Journal Article

Quinolone-Resistant <i>Salmonella typhi</i> in Viet Nam: Molecular Basis of Resistance and Clinical Response to Treatment

John Wain, Nguyen T. T. Hoa, Nguyen T. Chinh, Ha Vinh, Martin J. Everett, To S. Diep, Nicholas P. J. Day, Tom Solomon, Nicholas J. White, Laura J. V. Piddock and Christopher M. Parry

in Clinical Infectious Diseases

Published on behalf of Infectious Diseases Society of America

Volume 25, issue 6, pages 1404-1410
Published in print December 1997 | ISSN: 1058-4838
Published online December 1997 | e-ISSN: 1537-6591 | DOI: http://dx.doi.org/10.1086/516128
Quinolone-Resistant Salmonella typhi in Viet Nam: Molecular Basis of Resistance and Clinical Response to Treatment

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Nalidixic acid-resistant Salmonella typhi (NARST) was first isolated in Viet Nam in 1993. Analysis of the quinolone resistance-determining region of gyrA in 20 NARST isolates by polymerase chain reaction and single-stranded conformational polymorphism yielded two novel patterns: pattern II corresponding to a point mutation at nucleotide 87 Asp → Gly (n = 17), and pattern III corresponding to a point mutation at nucleotide 83 Ser → Phe (n = 3). In trials of short-course ofloxacin therapy for uncomplicated typhoid, 117 (78%) of 150 patients were infected with multidrug-resistant S. typhi, 18 (15%) of which were NARST. The median time to fever clearance was 156 hours (range, 30-366 hours) for patients infected with NARST and 84 hours (range, 12-378 hours) for those infected with nalidixic acid-susceptible strains (P < .001). Six (33.3%) of 18 NARST infections required retreatment, whereas 1 (0.8%) of 132 infections due to susceptible strains required retreatment (relative risk = 44; 95% confidence interval = 5.6-345; P < .0001). We recommend that short courses of quinolones not be used in patients infected with NARST.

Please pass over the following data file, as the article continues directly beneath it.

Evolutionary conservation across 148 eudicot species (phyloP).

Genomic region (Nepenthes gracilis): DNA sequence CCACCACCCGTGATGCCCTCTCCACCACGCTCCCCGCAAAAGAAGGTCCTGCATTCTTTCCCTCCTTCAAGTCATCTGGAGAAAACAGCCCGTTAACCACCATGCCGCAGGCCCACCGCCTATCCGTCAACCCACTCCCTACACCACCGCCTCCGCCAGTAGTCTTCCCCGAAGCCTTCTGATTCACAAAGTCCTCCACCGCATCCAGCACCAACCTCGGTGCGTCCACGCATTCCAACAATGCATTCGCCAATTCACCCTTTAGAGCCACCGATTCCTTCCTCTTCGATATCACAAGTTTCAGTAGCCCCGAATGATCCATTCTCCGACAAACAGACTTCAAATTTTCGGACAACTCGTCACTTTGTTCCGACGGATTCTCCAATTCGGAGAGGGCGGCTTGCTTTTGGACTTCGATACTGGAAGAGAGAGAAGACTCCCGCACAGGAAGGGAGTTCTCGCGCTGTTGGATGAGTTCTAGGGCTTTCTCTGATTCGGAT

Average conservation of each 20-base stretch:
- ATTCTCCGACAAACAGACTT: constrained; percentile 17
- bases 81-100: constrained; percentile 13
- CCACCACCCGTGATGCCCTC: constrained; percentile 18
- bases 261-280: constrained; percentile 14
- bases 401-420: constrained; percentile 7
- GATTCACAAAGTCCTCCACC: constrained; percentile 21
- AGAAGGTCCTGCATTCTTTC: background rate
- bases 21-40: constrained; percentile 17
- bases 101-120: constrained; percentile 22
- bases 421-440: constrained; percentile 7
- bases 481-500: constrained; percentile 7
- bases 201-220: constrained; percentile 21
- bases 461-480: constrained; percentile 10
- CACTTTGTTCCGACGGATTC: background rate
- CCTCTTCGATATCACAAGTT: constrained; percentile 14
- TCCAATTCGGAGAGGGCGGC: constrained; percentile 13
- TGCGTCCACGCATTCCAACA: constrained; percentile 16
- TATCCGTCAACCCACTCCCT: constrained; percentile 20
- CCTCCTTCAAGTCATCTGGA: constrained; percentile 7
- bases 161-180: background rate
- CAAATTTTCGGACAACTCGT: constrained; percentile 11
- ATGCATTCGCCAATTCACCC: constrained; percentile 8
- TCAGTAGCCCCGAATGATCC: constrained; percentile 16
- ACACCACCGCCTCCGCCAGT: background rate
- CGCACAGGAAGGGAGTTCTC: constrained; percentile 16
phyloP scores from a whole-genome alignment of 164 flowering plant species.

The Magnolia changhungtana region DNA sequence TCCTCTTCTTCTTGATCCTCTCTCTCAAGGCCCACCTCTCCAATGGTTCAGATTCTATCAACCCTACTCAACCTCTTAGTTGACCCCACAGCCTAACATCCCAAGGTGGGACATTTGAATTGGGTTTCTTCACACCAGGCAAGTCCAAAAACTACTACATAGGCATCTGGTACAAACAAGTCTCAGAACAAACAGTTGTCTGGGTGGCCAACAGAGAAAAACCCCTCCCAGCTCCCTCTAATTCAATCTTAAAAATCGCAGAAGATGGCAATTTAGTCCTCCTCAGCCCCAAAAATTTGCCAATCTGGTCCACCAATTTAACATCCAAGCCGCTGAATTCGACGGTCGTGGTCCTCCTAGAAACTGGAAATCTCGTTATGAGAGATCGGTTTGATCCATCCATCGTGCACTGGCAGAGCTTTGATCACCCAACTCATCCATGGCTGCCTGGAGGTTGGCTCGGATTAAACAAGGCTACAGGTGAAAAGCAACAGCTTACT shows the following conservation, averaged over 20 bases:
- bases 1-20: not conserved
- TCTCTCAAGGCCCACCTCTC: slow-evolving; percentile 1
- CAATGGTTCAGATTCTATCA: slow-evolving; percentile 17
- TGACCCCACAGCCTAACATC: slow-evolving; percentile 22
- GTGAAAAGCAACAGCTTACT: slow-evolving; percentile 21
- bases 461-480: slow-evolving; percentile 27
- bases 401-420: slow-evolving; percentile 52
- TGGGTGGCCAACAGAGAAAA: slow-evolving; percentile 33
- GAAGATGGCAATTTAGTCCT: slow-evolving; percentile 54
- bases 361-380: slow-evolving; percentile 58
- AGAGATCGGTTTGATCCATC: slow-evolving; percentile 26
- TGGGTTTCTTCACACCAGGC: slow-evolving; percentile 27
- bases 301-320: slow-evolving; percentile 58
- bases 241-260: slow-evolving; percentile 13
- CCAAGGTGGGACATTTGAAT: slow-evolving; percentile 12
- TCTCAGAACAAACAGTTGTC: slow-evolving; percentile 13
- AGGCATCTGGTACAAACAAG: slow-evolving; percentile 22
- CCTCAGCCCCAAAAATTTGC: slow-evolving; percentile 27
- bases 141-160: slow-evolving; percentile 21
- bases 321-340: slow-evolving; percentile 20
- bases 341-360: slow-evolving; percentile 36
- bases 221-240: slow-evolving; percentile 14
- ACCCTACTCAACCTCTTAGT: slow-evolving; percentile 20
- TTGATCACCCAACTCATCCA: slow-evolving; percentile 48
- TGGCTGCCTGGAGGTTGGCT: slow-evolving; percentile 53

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Subjects: Infectious Diseases ; Immunology ; Public Health and Epidemiology ; Microbiology

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